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Another Tanker Spillage

(August 1978)

From Militant, No. 418, 11 August 1978, p. 6.
Transcribed by Iain Dalton.
Marked up by Einde O’Callaghan for the Encyclopaedia of Trotskyism On-Line (ETOL).

The news last week that a tanker carrying 38 tons of highly inflammable propane gas jack-knifed and overturned in a densely populated area at Loughton, Essex, once again highlights the dangers of transporting hazardous and highly explosive chemicals by road.

In the Loughton accident, one of the three gas cylinders ruptured – and it was only sheer chance that a major catastrophe like the ones in Spain and Mexico two weeks ago was averted.

In both disasters, tankers carrying liquefied gas exploded on collision and sent fireballs together with a rain of ignited liquid over a wide area. It only took a matter of seconds to incinerate hundreds of people and hideously burn thousands.

In the Mexican holocaust, people as far away as ten miles away suffered burns as the wind diffused the gas which detonated with the slightest friction.

This latest accident, following a number of serious mishaps in the last week alone in which many people were treated for formaldehyde, methanol and chlorine poisoning has provoked widespread indignation – especially when it was revealed that the local village could have been wiped out had the gas ignited.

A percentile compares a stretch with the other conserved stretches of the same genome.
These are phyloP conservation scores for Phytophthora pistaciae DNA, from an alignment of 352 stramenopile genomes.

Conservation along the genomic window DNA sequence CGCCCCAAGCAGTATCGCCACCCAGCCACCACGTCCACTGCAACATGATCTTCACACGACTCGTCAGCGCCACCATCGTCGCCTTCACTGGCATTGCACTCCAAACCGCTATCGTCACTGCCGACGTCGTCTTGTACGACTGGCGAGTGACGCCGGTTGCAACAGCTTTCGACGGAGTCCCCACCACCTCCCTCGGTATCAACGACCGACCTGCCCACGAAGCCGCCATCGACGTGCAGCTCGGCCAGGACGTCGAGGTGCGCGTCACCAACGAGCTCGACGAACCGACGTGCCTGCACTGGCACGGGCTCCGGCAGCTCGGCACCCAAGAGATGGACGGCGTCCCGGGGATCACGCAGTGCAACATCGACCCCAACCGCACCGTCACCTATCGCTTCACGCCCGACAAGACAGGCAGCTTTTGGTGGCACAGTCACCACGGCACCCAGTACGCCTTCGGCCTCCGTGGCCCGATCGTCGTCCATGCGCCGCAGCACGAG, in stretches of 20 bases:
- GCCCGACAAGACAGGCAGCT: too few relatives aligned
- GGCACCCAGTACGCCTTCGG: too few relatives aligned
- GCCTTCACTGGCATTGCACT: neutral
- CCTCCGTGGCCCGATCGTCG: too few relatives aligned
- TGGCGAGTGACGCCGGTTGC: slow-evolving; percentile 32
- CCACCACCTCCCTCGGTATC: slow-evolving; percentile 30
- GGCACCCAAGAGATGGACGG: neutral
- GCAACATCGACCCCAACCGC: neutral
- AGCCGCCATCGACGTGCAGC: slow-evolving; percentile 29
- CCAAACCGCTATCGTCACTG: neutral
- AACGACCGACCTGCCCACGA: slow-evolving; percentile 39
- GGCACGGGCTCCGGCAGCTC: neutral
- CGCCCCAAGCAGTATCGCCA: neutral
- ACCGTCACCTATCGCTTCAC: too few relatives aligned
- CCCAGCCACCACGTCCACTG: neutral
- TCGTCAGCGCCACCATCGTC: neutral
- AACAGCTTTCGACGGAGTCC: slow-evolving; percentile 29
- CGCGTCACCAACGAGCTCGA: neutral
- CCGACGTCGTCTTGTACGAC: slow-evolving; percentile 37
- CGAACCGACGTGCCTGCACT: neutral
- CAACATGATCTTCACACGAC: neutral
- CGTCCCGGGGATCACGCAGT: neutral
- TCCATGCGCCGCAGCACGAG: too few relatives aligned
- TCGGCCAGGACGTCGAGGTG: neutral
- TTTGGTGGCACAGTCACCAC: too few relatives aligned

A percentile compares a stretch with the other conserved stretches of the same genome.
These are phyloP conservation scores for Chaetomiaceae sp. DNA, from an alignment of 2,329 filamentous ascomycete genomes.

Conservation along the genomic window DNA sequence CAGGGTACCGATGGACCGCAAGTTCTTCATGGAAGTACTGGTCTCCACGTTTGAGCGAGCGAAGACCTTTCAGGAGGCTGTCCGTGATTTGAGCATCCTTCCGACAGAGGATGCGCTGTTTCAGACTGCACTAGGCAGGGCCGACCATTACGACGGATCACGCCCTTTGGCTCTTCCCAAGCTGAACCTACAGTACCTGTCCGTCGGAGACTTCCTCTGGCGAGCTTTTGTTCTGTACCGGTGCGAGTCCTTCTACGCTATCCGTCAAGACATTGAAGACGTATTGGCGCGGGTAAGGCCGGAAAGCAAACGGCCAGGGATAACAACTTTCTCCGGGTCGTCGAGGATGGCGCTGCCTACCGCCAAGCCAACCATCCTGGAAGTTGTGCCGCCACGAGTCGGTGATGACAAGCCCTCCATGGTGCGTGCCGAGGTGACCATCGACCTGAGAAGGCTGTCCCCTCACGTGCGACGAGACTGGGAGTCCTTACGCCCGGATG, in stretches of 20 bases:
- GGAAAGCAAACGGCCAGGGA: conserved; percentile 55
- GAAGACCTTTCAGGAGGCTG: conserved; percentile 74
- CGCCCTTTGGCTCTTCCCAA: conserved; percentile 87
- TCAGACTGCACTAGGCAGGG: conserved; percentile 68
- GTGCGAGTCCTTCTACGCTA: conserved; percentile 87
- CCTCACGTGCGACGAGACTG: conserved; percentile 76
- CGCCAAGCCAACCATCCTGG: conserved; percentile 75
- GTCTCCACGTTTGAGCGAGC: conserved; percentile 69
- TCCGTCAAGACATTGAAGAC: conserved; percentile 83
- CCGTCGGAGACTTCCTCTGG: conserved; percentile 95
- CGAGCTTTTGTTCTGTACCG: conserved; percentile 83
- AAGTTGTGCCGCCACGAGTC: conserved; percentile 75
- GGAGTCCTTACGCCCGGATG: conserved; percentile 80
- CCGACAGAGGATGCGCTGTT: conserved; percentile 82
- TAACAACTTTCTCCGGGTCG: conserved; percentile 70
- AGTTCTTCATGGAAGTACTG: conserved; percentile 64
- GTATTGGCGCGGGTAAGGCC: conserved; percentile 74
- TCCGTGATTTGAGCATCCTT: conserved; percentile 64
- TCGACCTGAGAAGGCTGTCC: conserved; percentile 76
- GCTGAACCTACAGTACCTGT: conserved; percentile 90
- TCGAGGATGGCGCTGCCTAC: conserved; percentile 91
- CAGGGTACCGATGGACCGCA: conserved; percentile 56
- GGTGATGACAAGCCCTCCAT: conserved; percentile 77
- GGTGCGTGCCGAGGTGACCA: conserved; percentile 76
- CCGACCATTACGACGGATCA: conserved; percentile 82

The driver of the tanker, moreover, compounded the fears of the residents by saying that he knew that the accident would happen some day. He went on to say that the company has had a number of such accidents in the past!

It is hardly surprising that there is such a high frequency of accidents involving chemical containers when 41% of all petroleum products are sent by road. These are in addition to other highly toxic and noxious chemicals like ammonia, chlorine and sulphuric acid.

Even more surprising, there is at present no compulsory system for identifying the chemical in case of spillage, nor standard methods for treating and rendering harmless, and above all guidance for treatment of people exposed and overcome by fumes.

The present signs say nothing of the poisonous nature of the chemical, that is whether it damages the nervous system or is a cumulative poison, its antidote, and above all how to neutralise and dispose in case of spillage.

The labour and trade union movement must take up the fight for initially a re-routing of dangerous chemicals from densely populated areas, until a safe method of transportation system can be introduced and for a more effective labelling system.

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